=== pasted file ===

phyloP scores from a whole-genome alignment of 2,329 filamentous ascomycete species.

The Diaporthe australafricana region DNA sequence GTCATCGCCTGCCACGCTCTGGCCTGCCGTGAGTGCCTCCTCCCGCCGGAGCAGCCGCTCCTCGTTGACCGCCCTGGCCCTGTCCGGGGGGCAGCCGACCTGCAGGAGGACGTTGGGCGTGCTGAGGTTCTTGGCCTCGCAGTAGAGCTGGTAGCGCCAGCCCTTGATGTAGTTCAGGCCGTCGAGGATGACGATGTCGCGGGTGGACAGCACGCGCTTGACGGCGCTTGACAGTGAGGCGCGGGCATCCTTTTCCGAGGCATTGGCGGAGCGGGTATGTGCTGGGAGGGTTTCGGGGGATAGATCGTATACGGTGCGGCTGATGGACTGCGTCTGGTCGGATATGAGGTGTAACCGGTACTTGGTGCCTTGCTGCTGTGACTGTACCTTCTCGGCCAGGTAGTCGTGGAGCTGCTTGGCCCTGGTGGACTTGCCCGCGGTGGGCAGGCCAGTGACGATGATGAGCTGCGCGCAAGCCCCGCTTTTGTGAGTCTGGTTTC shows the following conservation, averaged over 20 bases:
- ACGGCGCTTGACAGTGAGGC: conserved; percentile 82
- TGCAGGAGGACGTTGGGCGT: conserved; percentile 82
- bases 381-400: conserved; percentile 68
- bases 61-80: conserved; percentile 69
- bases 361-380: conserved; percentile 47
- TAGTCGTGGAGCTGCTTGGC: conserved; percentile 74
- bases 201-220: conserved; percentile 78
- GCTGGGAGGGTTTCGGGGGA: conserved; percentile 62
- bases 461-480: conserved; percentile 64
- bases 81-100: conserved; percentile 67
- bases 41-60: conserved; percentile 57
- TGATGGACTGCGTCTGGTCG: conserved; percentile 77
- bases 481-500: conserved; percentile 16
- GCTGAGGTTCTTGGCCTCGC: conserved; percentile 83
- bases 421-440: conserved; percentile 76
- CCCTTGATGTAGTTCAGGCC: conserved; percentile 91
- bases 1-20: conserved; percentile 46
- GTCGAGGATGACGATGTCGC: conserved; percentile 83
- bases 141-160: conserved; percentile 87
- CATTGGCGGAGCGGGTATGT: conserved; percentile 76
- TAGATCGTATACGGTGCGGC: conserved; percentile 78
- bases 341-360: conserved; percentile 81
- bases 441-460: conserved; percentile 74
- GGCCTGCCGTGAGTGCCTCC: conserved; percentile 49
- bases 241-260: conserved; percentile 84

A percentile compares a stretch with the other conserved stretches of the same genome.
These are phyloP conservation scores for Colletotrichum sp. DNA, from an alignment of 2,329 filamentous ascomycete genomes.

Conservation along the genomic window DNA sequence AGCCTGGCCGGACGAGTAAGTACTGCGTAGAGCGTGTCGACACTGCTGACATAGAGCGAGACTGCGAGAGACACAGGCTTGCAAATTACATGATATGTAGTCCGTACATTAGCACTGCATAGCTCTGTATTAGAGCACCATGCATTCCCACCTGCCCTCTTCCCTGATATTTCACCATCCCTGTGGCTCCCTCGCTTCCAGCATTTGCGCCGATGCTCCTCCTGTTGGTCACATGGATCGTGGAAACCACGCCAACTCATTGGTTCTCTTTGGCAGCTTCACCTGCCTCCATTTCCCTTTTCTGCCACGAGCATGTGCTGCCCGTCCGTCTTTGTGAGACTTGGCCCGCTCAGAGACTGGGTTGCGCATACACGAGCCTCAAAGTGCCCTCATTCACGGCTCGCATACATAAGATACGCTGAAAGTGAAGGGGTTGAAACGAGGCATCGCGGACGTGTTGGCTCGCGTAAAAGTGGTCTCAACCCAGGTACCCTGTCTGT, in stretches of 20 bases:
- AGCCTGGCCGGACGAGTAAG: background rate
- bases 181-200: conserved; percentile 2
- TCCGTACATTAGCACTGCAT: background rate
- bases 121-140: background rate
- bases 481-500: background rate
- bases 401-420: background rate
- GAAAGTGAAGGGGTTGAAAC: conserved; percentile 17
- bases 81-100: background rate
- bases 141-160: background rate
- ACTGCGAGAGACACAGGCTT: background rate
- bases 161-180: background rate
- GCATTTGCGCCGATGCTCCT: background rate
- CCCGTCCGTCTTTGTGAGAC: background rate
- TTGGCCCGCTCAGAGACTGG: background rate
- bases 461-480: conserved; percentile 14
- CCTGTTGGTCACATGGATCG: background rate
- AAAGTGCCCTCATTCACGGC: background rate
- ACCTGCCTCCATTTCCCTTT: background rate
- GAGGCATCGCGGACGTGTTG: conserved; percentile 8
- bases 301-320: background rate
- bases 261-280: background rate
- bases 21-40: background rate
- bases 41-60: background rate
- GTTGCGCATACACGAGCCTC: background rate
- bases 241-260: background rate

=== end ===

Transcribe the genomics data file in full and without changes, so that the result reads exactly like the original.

phyloP scores from a whole-genome alignment of 2,329 filamentous ascomycete species.

The Diaporthe australafricana region DNA sequence GTCATCGCCTGCCACGCTCTGGCCTGCCGTGAGTGCCTCCTCCCGCCGGAGCAGCCGCTCCTCGTTGACCGCCCTGGCCCTGTCCGGGGGGCAGCCGACCTGCAGGAGGACGTTGGGCGTGCTGAGGTTCTTGGCCTCGCAGTAGAGCTGGTAGCGCCAGCCCTTGATGTAGTTCAGGCCGTCGAGGATGACGATGTCGCGGGTGGACAGCACGCGCTTGACGGCGCTTGACAGTGAGGCGCGGGCATCCTTTTCCGAGGCATTGGCGGAGCGGGTATGTGCTGGGAGGGTTTCGGGGGATAGATCGTATACGGTGCGGCTGATGGACTGCGTCTGGTCGGATATGAGGTGTAACCGGTACTTGGTGCCTTGCTGCTGTGACTGTACCTTCTCGGCCAGGTAGTCGTGGAGCTGCTTGGCCCTGGTGGACTTGCCCGCGGTGGGCAGGCCAGTGACGATGATGAGCTGCGCGCAAGCCCCGCTTTTGTGAGTCTGGTTTC shows the following conservation, averaged over 20 bases:
- ACGGCGCTTGACAGTGAGGC: conserved; percentile 82
- TGCAGGAGGACGTTGGGCGT: conserved; percentile 82
- bases 381-400: conserved; percentile 68
- bases 61-80: conserved; percentile 69
- bases 361-380: conserved; percentile 47
- TAGTCGTGGAGCTGCTTGGC: conserved; percentile 74
- bases 201-220: conserved; percentile 78
- GCTGGGAGGGTTTCGGGGGA: conserved; percentile 62
- bases 461-480: conserved; percentile 64
- bases 81-100: conserved; percentile 67
- bases 41-60: conserved; percentile 57
- TGATGGACTGCGTCTGGTCG: conserved; percentile 77
- bases 481-500: conserved; percentile 16
- GCTGAGGTTCTTGGCCTCGC: conserved; percentile 83
- bases 421-440: conserved; percentile 76
- CCCTTGATGTAGTTCAGGCC: conserved; percentile 91
- bases 1-20: conserved; percentile 46
- GTCGAGGATGACGATGTCGC: conserved; percentile 83
- bases 141-160: conserved; percentile 87
- CATTGGCGGAGCGGGTATGT: conserved; percentile 76
- TAGATCGTATACGGTGCGGC: conserved; percentile 78
- bases 341-360: conserved; percentile 81
- bases 441-460: conserved; percentile 74
- GGCCTGCCGTGAGTGCCTCC: conserved; percentile 49
- bases 241-260: conserved; percentile 84

A percentile compares a stretch with the other conserved stretches of the same genome.
These are phyloP conservation scores for Colletotrichum sp. DNA, from an alignment of 2,329 filamentous ascomycete genomes.

Conservation along the genomic window DNA sequence AGCCTGGCCGGACGAGTAAGTACTGCGTAGAGCGTGTCGACACTGCTGACATAGAGCGAGACTGCGAGAGACACAGGCTTGCAAATTACATGATATGTAGTCCGTACATTAGCACTGCATAGCTCTGTATTAGAGCACCATGCATTCCCACCTGCCCTCTTCCCTGATATTTCACCATCCCTGTGGCTCCCTCGCTTCCAGCATTTGCGCCGATGCTCCTCCTGTTGGTCACATGGATCGTGGAAACCACGCCAACTCATTGGTTCTCTTTGGCAGCTTCACCTGCCTCCATTTCCCTTTTCTGCCACGAGCATGTGCTGCCCGTCCGTCTTTGTGAGACTTGGCCCGCTCAGAGACTGGGTTGCGCATACACGAGCCTCAAAGTGCCCTCATTCACGGCTCGCATACATAAGATACGCTGAAAGTGAAGGGGTTGAAACGAGGCATCGCGGACGTGTTGGCTCGCGTAAAAGTGGTCTCAACCCAGGTACCCTGTCTGT, in stretches of 20 bases:
- AGCCTGGCCGGACGAGTAAG: background rate
- bases 181-200: conserved; percentile 2
- TCCGTACATTAGCACTGCAT: background rate
- bases 121-140: background rate
- bases 481-500: background rate
- bases 401-420: background rate
- GAAAGTGAAGGGGTTGAAAC: conserved; percentile 17
- bases 81-100: background rate
- bases 141-160: background rate
- ACTGCGAGAGACACAGGCTT: background rate
- bases 161-180: background rate
- GCATTTGCGCCGATGCTCCT: background rate
- CCCGTCCGTCTTTGTGAGAC: background rate
- TTGGCCCGCTCAGAGACTGG: background rate
- bases 461-480: conserved; percentile 14
- CCTGTTGGTCACATGGATCG: background rate
- AAAGTGCCCTCATTCACGGC: background rate
- ACCTGCCTCCATTTCCCTTT: background rate
- GAGGCATCGCGGACGTGTTG: conserved; percentile 8
- bases 301-320: background rate
- bases 261-280: background rate
- bases 21-40: background rate
- bases 41-60: background rate
- GTTGCGCATACACGAGCCTC: background rate
- bases 241-260: background rate